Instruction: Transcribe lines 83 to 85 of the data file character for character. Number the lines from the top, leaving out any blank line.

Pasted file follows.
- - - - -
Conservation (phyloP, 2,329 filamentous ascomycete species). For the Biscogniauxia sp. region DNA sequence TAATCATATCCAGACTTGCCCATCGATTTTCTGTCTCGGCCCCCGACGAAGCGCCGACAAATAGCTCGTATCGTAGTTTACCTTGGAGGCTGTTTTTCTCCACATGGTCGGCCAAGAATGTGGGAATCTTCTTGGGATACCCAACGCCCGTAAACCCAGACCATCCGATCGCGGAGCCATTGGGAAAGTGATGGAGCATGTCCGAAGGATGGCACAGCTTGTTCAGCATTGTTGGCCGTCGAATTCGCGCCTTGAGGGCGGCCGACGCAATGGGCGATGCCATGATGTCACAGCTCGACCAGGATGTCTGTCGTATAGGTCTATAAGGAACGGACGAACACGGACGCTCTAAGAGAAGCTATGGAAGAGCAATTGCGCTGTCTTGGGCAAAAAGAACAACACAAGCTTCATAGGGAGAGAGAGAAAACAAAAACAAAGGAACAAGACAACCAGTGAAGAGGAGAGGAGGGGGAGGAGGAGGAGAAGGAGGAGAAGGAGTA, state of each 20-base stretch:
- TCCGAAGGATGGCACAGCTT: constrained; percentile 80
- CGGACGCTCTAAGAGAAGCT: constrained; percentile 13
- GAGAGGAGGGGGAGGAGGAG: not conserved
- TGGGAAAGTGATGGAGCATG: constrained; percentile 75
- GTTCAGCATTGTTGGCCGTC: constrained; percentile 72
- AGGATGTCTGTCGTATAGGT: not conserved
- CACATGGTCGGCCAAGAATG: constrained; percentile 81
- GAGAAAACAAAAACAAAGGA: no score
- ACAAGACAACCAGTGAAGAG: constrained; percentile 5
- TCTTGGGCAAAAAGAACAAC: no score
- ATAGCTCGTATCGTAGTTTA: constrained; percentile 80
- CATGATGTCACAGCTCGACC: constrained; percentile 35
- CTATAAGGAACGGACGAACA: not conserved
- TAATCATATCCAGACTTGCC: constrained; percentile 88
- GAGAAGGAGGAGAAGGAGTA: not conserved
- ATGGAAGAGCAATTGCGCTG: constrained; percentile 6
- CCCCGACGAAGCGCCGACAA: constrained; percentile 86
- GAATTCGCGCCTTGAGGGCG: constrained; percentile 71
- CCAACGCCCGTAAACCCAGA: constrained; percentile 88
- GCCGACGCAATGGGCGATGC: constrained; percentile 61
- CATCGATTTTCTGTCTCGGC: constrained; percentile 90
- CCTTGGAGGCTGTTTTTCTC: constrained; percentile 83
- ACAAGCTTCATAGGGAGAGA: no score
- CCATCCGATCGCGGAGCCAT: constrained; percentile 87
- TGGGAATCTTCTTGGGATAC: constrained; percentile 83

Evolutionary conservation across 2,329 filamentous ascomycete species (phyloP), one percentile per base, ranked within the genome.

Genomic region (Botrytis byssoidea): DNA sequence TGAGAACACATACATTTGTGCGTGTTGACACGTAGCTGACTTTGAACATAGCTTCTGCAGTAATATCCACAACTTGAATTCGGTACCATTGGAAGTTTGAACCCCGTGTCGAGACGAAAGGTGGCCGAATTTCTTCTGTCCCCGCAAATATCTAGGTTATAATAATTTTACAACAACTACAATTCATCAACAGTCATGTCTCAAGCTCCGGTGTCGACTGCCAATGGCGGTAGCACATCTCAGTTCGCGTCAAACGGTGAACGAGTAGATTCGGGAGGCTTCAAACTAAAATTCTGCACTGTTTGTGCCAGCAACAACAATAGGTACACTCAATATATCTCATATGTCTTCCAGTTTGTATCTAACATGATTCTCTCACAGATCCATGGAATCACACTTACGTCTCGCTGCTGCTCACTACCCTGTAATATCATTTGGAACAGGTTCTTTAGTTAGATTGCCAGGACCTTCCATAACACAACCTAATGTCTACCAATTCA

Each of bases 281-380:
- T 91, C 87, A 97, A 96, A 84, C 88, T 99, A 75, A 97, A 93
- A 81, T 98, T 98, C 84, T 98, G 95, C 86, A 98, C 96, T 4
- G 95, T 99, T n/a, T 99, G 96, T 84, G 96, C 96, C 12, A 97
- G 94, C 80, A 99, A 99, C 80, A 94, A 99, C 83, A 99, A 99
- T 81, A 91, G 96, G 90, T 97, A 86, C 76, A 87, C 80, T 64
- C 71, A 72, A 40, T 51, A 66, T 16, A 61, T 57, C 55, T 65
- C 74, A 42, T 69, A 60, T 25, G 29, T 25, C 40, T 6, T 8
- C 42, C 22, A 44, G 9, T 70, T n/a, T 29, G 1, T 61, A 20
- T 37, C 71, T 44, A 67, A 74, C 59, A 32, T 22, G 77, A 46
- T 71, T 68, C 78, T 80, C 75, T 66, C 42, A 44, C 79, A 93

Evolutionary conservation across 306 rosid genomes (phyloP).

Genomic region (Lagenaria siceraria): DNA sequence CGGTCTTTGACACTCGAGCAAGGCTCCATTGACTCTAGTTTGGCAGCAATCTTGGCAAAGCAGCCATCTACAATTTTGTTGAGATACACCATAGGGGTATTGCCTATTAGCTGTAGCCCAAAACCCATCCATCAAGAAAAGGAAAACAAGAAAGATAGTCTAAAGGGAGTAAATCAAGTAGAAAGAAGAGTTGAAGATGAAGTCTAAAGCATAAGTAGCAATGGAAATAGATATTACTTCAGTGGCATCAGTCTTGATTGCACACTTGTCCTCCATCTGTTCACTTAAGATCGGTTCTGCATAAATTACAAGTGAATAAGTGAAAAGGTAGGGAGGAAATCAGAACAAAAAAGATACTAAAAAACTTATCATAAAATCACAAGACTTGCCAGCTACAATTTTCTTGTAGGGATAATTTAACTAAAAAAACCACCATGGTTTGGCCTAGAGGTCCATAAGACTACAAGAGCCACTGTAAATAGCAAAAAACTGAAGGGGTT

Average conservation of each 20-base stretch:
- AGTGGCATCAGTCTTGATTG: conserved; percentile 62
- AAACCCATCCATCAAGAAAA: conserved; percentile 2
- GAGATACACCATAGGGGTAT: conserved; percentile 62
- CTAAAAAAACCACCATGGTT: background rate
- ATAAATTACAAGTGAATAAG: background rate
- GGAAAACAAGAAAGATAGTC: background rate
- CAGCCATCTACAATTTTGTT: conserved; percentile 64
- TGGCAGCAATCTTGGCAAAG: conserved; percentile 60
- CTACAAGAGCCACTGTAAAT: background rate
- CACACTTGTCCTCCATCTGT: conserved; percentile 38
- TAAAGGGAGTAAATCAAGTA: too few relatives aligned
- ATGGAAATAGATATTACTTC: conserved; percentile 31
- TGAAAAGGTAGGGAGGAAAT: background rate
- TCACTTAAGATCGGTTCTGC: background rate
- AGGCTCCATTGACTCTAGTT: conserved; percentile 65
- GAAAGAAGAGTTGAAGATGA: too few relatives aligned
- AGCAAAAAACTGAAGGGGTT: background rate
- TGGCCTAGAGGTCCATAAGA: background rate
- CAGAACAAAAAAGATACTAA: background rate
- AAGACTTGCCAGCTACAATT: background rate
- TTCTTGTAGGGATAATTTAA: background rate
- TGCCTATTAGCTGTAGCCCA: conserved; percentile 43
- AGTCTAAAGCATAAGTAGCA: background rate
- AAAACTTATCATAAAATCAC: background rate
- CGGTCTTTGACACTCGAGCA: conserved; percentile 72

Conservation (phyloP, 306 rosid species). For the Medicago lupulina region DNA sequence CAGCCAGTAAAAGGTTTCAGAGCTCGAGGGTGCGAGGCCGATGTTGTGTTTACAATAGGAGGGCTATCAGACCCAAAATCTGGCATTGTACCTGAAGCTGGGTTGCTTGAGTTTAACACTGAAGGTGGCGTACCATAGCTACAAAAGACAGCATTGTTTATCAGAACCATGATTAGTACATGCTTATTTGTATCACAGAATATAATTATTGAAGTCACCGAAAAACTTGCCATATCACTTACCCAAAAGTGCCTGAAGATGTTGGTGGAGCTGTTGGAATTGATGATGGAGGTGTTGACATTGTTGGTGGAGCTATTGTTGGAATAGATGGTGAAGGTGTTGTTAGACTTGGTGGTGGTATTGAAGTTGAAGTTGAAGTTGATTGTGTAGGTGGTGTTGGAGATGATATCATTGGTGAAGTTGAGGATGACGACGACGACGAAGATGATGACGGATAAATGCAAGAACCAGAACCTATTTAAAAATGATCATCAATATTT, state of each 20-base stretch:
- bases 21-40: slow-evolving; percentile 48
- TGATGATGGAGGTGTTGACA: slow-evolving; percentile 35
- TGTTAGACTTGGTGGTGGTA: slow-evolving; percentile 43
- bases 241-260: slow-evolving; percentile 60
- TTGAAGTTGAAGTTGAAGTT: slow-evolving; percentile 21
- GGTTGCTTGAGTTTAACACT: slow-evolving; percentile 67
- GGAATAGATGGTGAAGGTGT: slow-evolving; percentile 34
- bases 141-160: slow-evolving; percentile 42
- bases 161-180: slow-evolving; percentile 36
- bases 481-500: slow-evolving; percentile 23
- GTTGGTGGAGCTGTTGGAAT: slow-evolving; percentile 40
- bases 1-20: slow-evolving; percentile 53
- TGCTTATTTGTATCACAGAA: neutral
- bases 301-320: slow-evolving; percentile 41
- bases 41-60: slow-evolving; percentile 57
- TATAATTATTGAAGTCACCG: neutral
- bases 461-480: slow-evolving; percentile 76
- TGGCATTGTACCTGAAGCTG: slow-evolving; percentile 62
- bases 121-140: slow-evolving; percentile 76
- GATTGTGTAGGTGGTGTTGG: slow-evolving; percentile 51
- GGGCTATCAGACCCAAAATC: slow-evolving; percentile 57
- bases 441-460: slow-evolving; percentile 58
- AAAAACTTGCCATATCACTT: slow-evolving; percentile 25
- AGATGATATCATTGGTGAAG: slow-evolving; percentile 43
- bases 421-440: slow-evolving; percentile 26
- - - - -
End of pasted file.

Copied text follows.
- bases 41-60: slow-evolving; percentile 57
- TATAATTATTGAAGTCACCG: neutral
- bases 461-480: slow-evolving; percentile 76